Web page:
Help to Buy mess as taxpayers subsidise thousands of homes for couples earning more than £100,000
- Thousands of wealthy families are taking advantage of the taxpayer scheme
- More than 6,700 households with incomes over £100,000 bought homes
- The scheme provides taxpayer cash to people seeking a mortgage
- The original aim was to help people who could not afford to save up for a deposit
Thousands of wealthy families are taking advantage of a taxpayer scheme designed to help struggling first-time buyers get on the housing ladder.
More than 6,700 households with incomes over £100,000 have bought homes using Help to Buy, according to the government’s own figures.
The scheme provides taxpayer cash to people seeking a mortgage. But despite its original aim to help people who could not afford big deposits, nearly one in 20 households with support have six-figure incomes.
And families with incomes of £50,000 or more have now received 40 per cent of loans, according to the report by the Ministry of Housing, Communities and Local Government.
The original aim of the Help to Buy scheme was to assist first time buyers who were not able to save up for large deposits for homes
Last night critics claimed Help to Buy was failing to help people who needed it most. Sam Dumitriu, Adam Smith Institute’s head of research, said: ‘The fundamental problem is a lack of supply, but Help to Buy does not address that.
It doesn’t make sense for taxpayers to be paying for something that is going to people who are well off.’
Housing analyst Anthony Breach, of the Centre for Cities, added: ‘We need to be releasing more land near train stations and areas where there is already infrastructure.’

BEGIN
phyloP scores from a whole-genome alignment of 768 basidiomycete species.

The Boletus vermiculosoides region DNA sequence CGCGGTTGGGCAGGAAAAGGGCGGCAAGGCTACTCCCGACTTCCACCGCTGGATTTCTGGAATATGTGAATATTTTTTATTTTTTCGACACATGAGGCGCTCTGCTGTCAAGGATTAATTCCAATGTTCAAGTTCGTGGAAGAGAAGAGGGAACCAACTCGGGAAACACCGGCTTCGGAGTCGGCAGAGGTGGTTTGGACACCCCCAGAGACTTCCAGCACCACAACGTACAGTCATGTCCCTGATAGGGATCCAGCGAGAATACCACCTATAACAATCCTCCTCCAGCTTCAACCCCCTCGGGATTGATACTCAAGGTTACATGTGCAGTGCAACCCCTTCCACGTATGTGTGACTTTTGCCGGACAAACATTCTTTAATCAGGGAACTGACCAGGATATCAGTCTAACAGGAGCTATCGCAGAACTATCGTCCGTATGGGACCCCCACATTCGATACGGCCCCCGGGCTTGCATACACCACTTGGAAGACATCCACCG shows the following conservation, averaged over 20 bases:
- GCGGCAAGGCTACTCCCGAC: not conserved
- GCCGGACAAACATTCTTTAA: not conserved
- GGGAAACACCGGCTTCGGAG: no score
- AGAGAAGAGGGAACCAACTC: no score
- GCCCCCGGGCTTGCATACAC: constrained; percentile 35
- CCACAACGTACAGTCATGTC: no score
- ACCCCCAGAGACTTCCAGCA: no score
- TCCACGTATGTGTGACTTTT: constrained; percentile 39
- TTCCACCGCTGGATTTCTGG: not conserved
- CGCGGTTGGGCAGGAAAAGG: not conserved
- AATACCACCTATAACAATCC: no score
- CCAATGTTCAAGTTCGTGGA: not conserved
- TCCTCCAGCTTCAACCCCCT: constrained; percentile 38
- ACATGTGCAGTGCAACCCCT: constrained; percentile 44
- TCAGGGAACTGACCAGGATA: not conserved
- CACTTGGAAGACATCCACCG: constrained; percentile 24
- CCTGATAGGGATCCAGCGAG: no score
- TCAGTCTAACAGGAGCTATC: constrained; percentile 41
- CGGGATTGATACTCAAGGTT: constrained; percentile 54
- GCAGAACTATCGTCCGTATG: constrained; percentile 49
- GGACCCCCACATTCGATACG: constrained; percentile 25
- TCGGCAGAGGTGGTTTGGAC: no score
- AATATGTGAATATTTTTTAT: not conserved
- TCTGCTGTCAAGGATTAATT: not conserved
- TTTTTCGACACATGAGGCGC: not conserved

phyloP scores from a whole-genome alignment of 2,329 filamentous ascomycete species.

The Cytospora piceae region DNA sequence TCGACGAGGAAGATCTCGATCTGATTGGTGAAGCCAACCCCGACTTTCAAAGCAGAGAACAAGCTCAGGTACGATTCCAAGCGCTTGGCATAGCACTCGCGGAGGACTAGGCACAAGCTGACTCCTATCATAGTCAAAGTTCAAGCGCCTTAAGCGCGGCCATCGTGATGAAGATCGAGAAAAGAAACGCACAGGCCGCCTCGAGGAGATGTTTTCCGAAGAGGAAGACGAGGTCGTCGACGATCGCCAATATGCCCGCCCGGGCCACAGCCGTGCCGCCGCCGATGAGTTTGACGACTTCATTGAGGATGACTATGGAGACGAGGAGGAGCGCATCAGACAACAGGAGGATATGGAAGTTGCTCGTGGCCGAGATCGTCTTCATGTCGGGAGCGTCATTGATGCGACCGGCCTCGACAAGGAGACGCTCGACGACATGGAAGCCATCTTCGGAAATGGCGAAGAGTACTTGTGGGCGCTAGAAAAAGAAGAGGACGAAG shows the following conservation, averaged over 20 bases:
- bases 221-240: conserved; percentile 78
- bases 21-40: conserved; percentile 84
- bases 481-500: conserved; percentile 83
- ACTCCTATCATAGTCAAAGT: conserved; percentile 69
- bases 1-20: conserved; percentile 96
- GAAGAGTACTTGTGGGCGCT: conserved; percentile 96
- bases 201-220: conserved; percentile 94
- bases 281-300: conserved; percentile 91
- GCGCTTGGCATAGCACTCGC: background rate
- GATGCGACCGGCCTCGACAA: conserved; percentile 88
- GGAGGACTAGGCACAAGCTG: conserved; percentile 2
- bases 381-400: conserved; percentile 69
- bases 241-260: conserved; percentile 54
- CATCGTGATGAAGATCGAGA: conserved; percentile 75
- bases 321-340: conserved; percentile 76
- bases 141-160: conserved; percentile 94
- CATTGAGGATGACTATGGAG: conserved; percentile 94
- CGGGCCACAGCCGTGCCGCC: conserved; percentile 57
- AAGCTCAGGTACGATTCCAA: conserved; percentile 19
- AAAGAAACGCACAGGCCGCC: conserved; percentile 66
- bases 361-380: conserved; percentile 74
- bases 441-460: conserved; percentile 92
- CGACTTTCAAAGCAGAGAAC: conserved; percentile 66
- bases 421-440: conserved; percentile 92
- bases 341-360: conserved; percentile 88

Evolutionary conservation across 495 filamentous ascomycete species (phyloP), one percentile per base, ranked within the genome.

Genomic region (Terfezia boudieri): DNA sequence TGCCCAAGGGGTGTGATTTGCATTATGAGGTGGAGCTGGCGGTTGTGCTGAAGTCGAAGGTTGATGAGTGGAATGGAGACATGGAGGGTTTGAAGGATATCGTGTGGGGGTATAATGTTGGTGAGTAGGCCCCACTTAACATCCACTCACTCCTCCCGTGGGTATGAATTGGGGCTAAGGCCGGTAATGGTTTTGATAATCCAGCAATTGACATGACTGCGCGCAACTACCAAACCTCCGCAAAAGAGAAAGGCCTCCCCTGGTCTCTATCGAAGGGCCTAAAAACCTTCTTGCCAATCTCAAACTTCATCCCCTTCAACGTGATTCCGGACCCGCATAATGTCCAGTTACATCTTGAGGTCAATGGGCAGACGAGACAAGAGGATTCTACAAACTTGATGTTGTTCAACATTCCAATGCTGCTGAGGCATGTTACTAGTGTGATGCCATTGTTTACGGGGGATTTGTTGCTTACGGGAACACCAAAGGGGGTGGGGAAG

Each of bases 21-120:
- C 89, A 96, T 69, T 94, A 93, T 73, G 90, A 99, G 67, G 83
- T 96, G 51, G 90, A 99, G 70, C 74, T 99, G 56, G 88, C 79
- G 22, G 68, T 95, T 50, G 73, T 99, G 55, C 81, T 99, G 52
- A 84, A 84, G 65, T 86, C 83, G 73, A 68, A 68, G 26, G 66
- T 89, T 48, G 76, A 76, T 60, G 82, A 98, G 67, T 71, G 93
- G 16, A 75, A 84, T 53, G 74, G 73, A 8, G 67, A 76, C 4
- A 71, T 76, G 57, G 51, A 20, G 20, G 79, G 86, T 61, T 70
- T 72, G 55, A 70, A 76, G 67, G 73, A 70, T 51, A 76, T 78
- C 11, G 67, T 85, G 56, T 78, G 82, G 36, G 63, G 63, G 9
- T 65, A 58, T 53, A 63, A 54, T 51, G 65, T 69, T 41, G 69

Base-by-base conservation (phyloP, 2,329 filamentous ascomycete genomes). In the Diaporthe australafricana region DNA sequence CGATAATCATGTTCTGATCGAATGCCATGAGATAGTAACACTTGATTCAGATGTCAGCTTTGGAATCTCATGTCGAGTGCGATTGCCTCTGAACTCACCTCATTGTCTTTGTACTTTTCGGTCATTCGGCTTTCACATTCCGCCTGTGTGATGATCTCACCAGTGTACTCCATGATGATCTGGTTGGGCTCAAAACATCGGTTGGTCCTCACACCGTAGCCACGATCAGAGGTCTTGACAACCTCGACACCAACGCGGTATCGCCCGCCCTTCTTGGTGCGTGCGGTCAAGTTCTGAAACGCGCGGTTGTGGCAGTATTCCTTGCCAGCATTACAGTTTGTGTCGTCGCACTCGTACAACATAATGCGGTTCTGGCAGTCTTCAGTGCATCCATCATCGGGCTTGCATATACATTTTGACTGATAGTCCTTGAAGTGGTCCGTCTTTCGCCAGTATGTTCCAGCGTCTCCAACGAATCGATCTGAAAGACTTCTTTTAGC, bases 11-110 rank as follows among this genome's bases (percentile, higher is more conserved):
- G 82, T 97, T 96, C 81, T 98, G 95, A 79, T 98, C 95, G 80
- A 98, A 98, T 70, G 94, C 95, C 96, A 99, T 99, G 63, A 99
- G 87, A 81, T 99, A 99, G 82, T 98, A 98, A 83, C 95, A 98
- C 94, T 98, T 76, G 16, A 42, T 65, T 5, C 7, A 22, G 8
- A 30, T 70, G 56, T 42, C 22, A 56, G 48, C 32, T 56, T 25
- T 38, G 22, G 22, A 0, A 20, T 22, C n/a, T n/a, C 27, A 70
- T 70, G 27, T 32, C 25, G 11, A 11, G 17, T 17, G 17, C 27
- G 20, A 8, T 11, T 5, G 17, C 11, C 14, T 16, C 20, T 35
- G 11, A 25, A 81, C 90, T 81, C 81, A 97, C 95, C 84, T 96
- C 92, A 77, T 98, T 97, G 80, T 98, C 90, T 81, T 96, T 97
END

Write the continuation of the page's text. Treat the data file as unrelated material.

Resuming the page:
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Professor Danny Dorling, an Oxford University housing expert, said: ‘When house prices fall, part of the reason will be Help to Buy artificially inflated their value.’
Almost 170,000 families have now taken advantage of Help to Buy since its launch in 2013. That has seen the Government provide more than £8.9billion of support, with the scheme extended to last until 2021 and an additional £10billion pledged.
The average cost of a home bought through the scheme outside London was about £250,000, with the average loan handed out worth £52,800.
More than 6,700 households with incomes over £100,000 have bought homes using Help to Buy
Of the families who used the scheme, 136,700 were first-time buyers. A fifth of families using the scheme were not first-time buyers.
There is no maximum income on the Help to Buy scheme, which applies to new-build homes.
The scheme allows house hunters to purchase new-builds worth up to £600,000 using deposits of only 5pc – or £30,000.
The Government loans up to another 20pc interest-free for five years – or £120,000. In London, the taxpayer loan can reach 40pc of the value of the property – or £240,000.
When the house is sold, the government takes the same proportion of the sale price. If it goes up, the government makes money. If it goes down, the taxpayer makes a loss.
Campbell Robb, Joseph Rowntree Foundation chief executive, said a lack of cash invested in affordable housing meant more pressure on families forced to rent.
A government spokesman said: ‘The majority of those using our Help to Buy Equity Loan scheme had household incomes of £50,000 or less.’
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